Robbie Keane: The Undercover Soccer Star
Renee Gunter: The Organic Produce Goddess of West Adams
Robert Egger: The Food Activist
Shelleylynn Brandler: Caterer to the Rock Stars
Sona Movsesian: Late-Night TV’s Armenian Ambassador
Solo Scott: From Surf to Turf
Stephanie Mutz: The Uni Diver
Solomon Georgio: The Comedian Who Wouldn’t Quit
Terrace Martin: Kendrick Lamar’s Secret Weapon
Tin Vuong: The Restaurant Empire Builder
Tito Bonito: Putting the “Boy” in “Boylesque”
Valentina Garza: Primetime’s Latina Voice
Zackey Force Funk: The Funky Rocketeer
Alexandra Nagy: The Environmentalist who’s Preventing an L.A. Disaster

Alexandra Nagy: The Environmentalist who’s Preventing an L.A. Disaster

photography by Danny Liao

Considering that there are roughly 4 million people living in the city of Los Angeles, you might be wondering how we went about selecting a cross-section of just 47 of them — a mere .001 percent of the total population — for our annual People Issue.

Well, it was hardly a scientific process — nothing as involved as, say, cataloging millions of vintage photos spanning our city’s vast history (as People Issue person Amy Inouye has helped do). It wasn’t as strenuous as conducting deep sociological research to determine once and for all why we swipe right (yep, Tinder psychologist Jess Carbino went there). Nor was it as precise as diving for the most pristine of sea urchins (we’ll leave that to Stephanie Mutz). It didn’t demand nearly as much time as public art duo Greenmeme’s latest project (Freyja Bardell and Brian Howe spent eight years on their soon-to-be-unveiled L.A. River sculpture installation). And we gotta admit that it wasn’t nearly so demanding as simultaneously catering dinners for Black Sabbath, Justin Bieber and Obama (hat tip to Shelleylynn Brandler for that).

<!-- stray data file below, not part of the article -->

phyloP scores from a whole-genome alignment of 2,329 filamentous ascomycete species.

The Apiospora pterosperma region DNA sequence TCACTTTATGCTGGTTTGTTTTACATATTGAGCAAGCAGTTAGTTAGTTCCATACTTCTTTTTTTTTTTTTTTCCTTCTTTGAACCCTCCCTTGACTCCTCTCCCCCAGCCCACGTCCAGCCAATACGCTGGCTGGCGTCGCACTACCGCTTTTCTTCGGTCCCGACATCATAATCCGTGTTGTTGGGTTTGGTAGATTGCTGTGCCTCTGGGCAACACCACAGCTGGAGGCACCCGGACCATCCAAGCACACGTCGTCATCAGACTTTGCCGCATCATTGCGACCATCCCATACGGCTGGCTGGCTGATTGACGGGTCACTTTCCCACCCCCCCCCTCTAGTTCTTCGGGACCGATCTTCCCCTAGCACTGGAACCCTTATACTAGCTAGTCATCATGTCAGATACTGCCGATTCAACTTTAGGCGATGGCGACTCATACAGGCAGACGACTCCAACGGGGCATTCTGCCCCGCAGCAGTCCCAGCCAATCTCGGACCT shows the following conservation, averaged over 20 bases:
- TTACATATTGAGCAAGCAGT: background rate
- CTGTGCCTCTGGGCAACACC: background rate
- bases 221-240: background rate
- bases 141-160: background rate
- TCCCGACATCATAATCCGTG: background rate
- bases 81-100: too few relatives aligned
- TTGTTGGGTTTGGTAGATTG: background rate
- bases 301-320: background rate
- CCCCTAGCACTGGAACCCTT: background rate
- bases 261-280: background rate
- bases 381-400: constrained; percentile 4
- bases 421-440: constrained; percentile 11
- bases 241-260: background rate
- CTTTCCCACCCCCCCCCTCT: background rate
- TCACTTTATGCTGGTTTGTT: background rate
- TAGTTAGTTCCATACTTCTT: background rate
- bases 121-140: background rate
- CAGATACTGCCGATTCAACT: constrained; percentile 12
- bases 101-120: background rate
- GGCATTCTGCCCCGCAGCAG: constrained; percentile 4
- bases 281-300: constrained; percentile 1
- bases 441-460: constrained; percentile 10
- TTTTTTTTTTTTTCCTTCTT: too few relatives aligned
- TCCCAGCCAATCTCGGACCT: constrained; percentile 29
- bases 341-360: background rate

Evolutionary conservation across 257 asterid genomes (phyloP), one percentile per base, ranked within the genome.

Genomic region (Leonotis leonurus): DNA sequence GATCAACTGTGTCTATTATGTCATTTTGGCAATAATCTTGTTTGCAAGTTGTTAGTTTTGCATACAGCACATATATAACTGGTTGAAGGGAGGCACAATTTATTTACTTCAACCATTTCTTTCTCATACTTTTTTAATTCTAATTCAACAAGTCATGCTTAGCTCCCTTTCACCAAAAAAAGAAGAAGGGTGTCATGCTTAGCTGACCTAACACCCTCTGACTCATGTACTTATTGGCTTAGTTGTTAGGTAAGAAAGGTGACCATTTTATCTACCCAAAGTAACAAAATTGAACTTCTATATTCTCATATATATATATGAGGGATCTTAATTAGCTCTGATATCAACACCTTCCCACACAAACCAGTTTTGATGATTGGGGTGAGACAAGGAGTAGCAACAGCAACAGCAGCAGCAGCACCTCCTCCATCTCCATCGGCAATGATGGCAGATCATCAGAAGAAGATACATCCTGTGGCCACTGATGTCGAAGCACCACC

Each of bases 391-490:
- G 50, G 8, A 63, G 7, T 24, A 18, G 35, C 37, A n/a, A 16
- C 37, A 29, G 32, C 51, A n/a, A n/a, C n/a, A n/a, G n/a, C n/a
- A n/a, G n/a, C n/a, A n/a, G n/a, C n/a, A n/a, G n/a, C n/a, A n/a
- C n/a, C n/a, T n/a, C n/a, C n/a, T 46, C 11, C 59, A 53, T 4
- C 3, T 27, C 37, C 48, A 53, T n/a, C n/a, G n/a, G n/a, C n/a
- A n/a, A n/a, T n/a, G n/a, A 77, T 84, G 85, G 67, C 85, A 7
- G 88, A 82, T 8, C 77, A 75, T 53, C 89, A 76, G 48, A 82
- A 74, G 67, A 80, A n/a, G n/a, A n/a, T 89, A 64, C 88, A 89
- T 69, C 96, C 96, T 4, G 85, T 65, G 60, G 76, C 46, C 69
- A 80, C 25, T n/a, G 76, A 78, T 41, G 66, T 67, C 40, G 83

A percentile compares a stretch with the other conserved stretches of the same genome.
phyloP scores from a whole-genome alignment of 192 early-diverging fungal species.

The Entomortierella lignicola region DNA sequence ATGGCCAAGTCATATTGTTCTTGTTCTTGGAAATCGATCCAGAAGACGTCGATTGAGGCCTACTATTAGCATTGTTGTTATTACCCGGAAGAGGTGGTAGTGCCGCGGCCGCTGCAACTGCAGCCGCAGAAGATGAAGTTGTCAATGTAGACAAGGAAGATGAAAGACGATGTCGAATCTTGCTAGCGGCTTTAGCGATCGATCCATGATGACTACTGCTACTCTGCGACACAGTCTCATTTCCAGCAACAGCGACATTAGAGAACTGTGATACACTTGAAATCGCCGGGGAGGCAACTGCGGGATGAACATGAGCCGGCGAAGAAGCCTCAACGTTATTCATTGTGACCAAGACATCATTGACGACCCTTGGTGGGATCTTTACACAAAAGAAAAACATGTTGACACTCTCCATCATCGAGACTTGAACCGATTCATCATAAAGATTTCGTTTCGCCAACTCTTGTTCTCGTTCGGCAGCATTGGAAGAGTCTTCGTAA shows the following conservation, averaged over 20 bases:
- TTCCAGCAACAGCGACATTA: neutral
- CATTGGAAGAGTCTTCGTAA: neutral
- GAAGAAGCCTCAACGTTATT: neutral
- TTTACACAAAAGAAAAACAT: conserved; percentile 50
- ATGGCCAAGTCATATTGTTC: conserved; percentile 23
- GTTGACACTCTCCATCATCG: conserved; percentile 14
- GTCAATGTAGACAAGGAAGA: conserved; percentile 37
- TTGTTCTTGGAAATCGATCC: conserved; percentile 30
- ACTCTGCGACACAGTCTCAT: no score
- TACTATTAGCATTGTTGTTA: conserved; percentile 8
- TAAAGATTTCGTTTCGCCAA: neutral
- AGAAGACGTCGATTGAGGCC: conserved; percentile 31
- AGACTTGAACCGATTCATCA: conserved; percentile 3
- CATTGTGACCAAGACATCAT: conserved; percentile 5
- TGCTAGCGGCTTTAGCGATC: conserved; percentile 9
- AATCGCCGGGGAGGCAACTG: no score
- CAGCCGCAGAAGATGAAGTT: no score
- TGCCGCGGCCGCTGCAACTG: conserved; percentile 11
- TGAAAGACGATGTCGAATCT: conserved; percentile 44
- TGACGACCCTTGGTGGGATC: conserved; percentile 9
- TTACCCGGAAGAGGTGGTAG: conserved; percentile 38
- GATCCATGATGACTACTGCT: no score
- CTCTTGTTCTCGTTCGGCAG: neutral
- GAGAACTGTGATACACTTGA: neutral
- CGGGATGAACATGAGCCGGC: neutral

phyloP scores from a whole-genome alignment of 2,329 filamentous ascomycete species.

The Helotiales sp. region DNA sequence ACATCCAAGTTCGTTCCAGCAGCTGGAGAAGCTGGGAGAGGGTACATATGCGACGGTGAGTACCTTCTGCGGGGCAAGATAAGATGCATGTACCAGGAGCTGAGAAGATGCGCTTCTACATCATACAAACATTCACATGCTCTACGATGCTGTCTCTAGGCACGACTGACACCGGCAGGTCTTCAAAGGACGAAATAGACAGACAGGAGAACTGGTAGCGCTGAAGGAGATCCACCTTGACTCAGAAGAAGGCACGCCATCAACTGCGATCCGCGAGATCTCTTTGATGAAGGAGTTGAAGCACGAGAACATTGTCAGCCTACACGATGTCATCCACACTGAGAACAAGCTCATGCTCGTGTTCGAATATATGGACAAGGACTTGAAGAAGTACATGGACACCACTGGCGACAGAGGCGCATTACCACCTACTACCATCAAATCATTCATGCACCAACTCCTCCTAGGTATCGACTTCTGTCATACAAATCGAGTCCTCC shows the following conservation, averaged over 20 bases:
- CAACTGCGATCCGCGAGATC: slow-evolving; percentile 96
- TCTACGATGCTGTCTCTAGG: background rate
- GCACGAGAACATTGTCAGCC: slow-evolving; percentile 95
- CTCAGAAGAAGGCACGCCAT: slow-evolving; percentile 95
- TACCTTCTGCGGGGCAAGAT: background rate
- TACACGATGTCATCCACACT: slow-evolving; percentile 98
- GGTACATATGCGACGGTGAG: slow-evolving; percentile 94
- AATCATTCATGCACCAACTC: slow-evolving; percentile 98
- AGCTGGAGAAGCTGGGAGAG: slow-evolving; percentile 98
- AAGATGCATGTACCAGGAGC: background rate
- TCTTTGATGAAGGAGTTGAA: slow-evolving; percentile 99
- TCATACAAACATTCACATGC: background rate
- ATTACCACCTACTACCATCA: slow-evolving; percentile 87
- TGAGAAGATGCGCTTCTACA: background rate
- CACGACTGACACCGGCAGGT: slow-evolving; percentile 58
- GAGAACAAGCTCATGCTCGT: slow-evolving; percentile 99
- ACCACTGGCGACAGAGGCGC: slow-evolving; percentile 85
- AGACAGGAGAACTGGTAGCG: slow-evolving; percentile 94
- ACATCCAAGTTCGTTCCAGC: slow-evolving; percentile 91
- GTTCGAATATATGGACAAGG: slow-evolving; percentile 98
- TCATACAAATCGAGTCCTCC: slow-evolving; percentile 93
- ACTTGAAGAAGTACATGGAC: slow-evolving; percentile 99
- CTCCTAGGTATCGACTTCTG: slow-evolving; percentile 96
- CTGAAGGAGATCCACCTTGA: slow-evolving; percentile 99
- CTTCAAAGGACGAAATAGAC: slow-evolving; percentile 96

Perhaps the easiest way to sum up our methodology is to say that we simply collected those people whose own methodology — and creativity and perseverance and passion — inspire us.

The beauty of the People Issue — now in its 10th year — is that these people continue to inspire us long after the ink on the pages has dried (or after we hold our breath and hit “publish” online). One of the best parts about the issue is that, once the heavy lifting is done, we get to sit back and watch as these astounding Angelenos go on to do ever more amazing things. Fortunately, we won’t have to wait long for Maria Bamford’s Netflix show Lady Dynamite, which premieres in two weeks, or for the fourth season of Marc Maron’s Maron. And we’re betting we’ll have a lot to look forward to in the years to come from Real 92.3’s Nhandi Craig, aka DJ Young 1. And we’re not just saying that because she’s 13.

If there’s a common thread among these people, the .001 percent, we’re not totally sure what it is — though we suspect the answer lies in the questions raised by R&B sex god Miguel in the course of his People Issue interview: “What do you care about?” he asked. “What don’t you give a fuck about? How are you gonna give a shit in a way that’s uniquely you?”

Here are 47 Angelenos being uniquely themselves. —Mara Shalhoup

AdamWeiss & David Romo
Alex Estrada
Amy Inouye
April O'Neil
Azad Right
Brilliant Garcia
Cecil Castellucci
Chuy Tovar
Daddy Kev
Dave Gibbs
David Irvin
Daniel Lopez
Derek Michael
Eddie "Ghetto Baby" Daniels
Frances Michelle Lopez
Brian Howe & Freyja Bardell
James Butts
Jennicet Gutiérrez
Jennifer Leitham
Jesse Rogg
Jess Carbino
Justina Blakeney
Verbs
Maggie Ehrig
Marc Maron
Maria Bamford
Mauricio Umansky
Melissa Rosenberg
Miguel
Mitzi Yates Lizárraga
Nhandi Craig
Nick Metropolis
Renee Gunter
R.J. DeVera
Robbie Keane
Robert Egger
Shelleylynn Brandler
Solo Scott
Solomon Georgio
Sona Movsesian
Stephanie Mutz
Terrace Martin
Tin Vuong
Tito Bonito
Valentina Garza
Zackey Force Funk
Alexandra Nagy